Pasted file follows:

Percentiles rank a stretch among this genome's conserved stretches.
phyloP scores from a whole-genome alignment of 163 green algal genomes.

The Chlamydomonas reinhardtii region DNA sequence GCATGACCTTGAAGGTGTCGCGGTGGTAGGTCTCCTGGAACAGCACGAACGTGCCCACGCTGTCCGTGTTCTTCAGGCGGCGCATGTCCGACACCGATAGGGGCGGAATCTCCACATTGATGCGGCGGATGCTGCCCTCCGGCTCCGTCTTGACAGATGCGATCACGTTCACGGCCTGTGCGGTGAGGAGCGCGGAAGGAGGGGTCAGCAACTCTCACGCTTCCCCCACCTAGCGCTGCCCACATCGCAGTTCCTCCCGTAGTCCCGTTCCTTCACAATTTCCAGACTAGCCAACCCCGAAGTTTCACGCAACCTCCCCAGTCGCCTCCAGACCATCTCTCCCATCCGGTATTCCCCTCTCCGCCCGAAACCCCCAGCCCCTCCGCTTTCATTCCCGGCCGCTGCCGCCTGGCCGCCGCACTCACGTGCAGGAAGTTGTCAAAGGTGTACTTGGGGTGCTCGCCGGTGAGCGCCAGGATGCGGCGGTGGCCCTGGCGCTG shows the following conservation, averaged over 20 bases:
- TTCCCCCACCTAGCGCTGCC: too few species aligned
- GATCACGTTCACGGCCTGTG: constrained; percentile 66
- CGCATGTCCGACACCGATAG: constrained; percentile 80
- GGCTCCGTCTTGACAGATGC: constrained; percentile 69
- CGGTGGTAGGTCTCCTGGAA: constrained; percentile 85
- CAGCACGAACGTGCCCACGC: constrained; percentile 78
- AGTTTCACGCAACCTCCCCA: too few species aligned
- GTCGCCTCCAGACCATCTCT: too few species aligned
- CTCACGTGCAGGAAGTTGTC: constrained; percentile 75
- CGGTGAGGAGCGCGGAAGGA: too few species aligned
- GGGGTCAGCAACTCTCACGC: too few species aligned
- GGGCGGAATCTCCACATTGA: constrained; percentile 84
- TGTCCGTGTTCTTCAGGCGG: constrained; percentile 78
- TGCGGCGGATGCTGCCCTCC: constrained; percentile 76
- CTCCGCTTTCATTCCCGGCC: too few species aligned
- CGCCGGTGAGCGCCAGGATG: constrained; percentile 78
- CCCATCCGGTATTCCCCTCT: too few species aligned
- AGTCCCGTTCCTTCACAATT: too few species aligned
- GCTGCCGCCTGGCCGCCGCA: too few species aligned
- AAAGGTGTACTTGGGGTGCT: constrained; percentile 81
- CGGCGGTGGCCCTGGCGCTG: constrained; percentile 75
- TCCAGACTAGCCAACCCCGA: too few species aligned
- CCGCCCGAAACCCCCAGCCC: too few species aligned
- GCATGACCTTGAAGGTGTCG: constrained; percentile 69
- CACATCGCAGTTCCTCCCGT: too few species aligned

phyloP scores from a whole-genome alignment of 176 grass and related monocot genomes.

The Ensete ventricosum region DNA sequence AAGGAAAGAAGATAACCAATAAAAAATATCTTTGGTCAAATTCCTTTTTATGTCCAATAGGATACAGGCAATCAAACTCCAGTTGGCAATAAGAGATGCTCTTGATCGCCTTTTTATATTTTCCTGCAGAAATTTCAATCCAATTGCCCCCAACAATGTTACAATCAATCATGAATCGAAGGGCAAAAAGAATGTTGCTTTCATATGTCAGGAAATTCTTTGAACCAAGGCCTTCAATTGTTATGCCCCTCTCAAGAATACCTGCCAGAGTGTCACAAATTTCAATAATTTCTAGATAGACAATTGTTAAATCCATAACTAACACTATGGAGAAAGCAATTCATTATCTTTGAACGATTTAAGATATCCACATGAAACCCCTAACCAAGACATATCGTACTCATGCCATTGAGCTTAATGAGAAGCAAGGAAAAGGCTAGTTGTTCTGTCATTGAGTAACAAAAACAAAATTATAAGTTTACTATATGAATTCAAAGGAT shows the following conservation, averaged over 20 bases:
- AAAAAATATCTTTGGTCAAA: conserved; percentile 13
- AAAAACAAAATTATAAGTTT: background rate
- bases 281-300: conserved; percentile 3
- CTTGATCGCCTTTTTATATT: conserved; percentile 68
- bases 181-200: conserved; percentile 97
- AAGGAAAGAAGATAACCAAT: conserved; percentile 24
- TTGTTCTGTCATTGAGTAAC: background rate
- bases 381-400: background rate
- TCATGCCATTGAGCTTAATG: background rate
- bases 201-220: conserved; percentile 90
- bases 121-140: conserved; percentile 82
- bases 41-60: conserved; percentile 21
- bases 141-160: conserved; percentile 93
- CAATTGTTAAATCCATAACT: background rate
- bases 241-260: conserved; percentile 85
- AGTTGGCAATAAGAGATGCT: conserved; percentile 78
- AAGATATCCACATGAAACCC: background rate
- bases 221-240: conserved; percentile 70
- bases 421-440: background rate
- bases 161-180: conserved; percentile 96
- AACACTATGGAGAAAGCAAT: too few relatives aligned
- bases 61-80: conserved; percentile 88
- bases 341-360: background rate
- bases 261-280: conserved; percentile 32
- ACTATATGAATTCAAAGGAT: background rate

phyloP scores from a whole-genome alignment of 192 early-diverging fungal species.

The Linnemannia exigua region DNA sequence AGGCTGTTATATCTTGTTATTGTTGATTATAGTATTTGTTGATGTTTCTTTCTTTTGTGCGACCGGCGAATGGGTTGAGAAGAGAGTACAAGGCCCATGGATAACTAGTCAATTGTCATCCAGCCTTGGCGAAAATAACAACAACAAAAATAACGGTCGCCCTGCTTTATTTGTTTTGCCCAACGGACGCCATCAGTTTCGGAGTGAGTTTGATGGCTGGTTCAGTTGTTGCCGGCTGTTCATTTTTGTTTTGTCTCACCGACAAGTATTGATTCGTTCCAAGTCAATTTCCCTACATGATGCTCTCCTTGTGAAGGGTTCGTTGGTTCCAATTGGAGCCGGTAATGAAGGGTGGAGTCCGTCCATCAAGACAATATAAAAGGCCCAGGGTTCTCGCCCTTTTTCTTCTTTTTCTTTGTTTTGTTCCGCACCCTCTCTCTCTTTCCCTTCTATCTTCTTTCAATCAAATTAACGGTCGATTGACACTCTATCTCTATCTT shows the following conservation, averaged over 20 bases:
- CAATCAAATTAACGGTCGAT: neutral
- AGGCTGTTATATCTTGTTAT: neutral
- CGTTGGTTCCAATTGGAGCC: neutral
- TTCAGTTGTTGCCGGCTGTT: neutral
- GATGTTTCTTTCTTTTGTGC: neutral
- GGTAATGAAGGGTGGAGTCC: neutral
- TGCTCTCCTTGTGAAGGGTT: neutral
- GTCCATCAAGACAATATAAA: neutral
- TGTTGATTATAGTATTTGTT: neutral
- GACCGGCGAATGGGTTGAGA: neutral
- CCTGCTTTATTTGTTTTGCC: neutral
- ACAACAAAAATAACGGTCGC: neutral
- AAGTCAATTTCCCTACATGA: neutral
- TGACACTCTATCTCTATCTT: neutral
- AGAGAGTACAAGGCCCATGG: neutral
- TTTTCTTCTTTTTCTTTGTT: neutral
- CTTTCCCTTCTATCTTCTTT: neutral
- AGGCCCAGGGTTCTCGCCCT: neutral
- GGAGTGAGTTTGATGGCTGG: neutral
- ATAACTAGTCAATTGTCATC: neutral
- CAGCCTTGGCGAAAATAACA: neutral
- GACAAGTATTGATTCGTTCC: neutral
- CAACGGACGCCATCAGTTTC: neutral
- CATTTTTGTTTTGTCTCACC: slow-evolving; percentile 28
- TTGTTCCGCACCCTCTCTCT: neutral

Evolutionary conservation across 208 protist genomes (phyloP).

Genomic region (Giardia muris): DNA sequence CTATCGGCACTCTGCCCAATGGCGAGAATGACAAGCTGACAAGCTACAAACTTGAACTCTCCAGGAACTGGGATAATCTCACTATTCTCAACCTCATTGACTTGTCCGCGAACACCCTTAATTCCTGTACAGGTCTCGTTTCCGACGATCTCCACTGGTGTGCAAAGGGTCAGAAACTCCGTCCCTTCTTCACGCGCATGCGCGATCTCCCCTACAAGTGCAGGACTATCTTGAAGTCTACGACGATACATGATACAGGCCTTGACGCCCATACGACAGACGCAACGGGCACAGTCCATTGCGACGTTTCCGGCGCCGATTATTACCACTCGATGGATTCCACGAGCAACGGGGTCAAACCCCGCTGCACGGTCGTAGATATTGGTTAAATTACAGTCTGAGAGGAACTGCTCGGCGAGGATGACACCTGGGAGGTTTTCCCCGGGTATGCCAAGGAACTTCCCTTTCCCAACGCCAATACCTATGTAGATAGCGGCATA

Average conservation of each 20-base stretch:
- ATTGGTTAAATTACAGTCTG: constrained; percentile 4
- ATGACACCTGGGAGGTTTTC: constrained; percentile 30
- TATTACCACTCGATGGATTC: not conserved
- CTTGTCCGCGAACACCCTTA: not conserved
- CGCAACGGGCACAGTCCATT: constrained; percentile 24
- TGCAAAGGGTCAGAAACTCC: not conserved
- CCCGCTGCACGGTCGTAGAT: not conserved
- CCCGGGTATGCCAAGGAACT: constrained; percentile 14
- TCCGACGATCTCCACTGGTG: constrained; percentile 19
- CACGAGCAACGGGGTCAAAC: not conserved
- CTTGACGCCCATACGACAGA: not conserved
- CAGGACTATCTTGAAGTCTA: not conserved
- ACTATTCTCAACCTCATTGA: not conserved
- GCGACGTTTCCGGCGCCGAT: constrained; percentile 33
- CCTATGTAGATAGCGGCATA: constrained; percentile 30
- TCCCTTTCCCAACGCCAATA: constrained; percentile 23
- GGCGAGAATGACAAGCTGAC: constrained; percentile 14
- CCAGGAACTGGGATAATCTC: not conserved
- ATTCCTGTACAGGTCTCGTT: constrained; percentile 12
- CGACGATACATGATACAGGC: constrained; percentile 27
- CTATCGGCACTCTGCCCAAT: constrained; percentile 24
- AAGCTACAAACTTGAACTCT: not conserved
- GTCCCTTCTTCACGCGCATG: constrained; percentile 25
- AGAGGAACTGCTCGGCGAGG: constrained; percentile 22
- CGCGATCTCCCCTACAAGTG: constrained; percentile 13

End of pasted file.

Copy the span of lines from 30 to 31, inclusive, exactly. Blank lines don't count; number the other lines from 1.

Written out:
The Ensete ventricosum region DNA sequence AAGGAAAGAAGATAACCAATAAAAAATATCTTTGGTCAAATTCCTTTTTATGTCCAATAGGATACAGGCAATCAAACTCCAGTTGGCAATAAGAGATGCTCTTGATCGCCTTTTTATATTTTCCTGCAGAAATTTCAATCCAATTGCCCCCAACAATGTTACAATCAATCATGAATCGAAGGGCAAAAAGAATGTTGCTTTCATATGTCAGGAAATTCTTTGAACCAAGGCCTTCAATTGTTATGCCCCTCTCAAGAATACCTGCCAGAGTGTCACAAATTTCAATAATTTCTAGATAGACAATTGTTAAATCCATAACTAACACTATGGAGAAAGCAATTCATTATCTTTGAACGATTTAAGATATCCACATGAAACCCCTAACCAAGACATATCGTACTCATGCCATTGAGCTTAATGAGAAGCAAGGAAAAGGCTAGTTGTTCTGTCATTGAGTAACAAAAACAAAATTATAAGTTTACTATATGAATTCAAAGGAT shows the following conservation, averaged over 20 bases:
- AAAAAATATCTTTGGTCAAA: conserved; percentile 13